OSHA 29 CFR 1904 Log 1/1/0
Part II: An STS was defined as "a change in hearing threshold, relative to the most recent audiogram for that employee, of an average of 10 decibels or
more at 2000, 3000 and 4000 Hertz (Hz) in one or both ears."
Baseline reference: Therefore, the final rule uses the employee's original baseline audiogram as the reference for the STS component of an initial hearing loss cases, and uses the revised baseline audiogram from that initial case as the reference for future cases.
PART 1904 -- [AMENDED]
1. The authority citation for part 1904 continues to read as follows:
Authority: 29 U.S.C. 657, 658, 660, 666, 673, Secretary of Labor's Order No.
FR 50017), and 5 U.S.C. 533.
2. Revise § 1904.10 to read as follows:
§ 1904.10 Recording criteria for cases involving occupational hearing loss.
(a) Basic requirement. If an employee's hearing test (audiogram) reveals that the employee has experienced a work-related Standard Threshold Shift (STS) in hearing in one or both ears, and the employee's total hearing level is 25 decibels (dB) or more above audiometric zero (averaged at 2000, 3000, and 4000 Hz) in the same ear(s) as the STS, you must record the case on the OSHA 300 Log.
(1) What is a Standard Threshold Shift? A Standard Threshold Shift, or STS, is defined in the occupational noise exposure standard at 29 CFR
1910.95(g)(10)(i) as a change in
hearing threshold, relative to the baseline audiogram for that employee, of an average of 10 decibels (dB) or more at 2000, 3000, and 4000 hertz (Hz) in one or both ears.
(2) How do I evaluate the current audiogram to determine whether an employee has an STS and a 25-dB hearing level?
(i) STS. If the employee has never previously experienced a recordable hearing loss, you must compare the employee's current audiogram with that employee's baseline audiogram.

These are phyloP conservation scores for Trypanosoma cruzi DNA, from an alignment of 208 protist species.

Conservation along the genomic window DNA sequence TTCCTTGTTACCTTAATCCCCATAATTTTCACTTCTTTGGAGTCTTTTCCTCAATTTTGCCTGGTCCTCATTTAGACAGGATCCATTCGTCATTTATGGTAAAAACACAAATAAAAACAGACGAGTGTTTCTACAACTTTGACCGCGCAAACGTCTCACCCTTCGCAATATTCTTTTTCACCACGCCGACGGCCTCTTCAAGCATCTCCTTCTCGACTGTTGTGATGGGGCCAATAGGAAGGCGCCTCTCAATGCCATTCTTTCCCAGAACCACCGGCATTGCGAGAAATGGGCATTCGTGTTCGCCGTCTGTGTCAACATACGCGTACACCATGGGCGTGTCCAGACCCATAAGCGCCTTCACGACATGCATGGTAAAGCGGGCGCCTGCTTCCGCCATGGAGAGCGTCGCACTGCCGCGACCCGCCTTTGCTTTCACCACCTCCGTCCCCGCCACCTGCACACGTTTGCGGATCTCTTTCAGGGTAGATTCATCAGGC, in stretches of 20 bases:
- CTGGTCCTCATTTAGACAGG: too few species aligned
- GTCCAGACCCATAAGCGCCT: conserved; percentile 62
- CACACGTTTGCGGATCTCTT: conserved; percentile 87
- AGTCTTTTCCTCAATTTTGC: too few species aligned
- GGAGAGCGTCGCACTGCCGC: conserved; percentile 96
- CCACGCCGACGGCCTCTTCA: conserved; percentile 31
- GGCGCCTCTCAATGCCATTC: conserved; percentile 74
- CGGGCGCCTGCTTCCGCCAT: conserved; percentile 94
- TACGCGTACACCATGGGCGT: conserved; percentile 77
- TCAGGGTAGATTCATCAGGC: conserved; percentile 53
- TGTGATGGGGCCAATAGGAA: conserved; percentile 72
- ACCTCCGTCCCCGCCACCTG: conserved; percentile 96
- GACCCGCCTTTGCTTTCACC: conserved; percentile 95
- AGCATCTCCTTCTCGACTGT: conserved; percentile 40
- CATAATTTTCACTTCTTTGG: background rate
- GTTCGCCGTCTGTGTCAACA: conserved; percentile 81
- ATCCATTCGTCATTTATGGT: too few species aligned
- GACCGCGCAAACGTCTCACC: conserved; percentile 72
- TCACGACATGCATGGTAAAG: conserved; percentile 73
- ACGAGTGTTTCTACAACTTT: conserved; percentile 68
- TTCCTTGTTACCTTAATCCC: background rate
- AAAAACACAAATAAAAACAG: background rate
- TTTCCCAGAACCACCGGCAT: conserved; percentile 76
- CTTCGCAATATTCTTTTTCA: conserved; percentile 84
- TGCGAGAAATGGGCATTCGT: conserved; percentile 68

If the employee has previously experienced a recordable hearing loss, you must compare the employee's current audiogram with the employee's revised baseline audiogram (the audiogram reflecting the employee's previous recordable hearing loss case).
(ii) 25-dB loss. Audiometric test results reflect the employee's overall hearing ability in comparison to audiometric zero. Therefore, using the employee's current audiogram, you must use the average hearing level at 2000, 3000, and 4000 Hz to determine whether or not the employee's total hearing level is 25 dB or more.
(3) May I adjust the current audiogram to reflect the effects of aging on hearing?
Yes. When you are determining whether an STS has occurred, you may age adjust the employee's current audiogram results by using Tables F-1 or F-2, as appropriate, in Appendix F of 29 CFR 1910.95. You may not use an age adjustment when determining whether the employee's total hearing level is 25 dB or more above audiometric zero.
(4) Do I have to record the hearing loss if I am going to retest the employee's hearing?
No, if you retest the employee's hearing within 30 days of the first test, and the retest does not confirm the recordable STS, you are not required to record the hearing loss case on the OSHA 300 Log. If the retest confirms the recordable STS, you must record the hearing loss illness within seven (7) calendar days of the retest.
audiometric testing performed under the testing requirements of the §
noise standard indicates that an STS is not persistent, you may erase or
line-out the recorded
(5) Are there any special rules for determining whether a hearing loss case is work-related?
No. You must use the rules in § 1904.5 to determine if the hearing loss is work-related. If an event or exposure in the work environment either caused or contributed to the hearing loss, or significantly aggravated a pre- existing hearing loss, you must consider the case to be work related.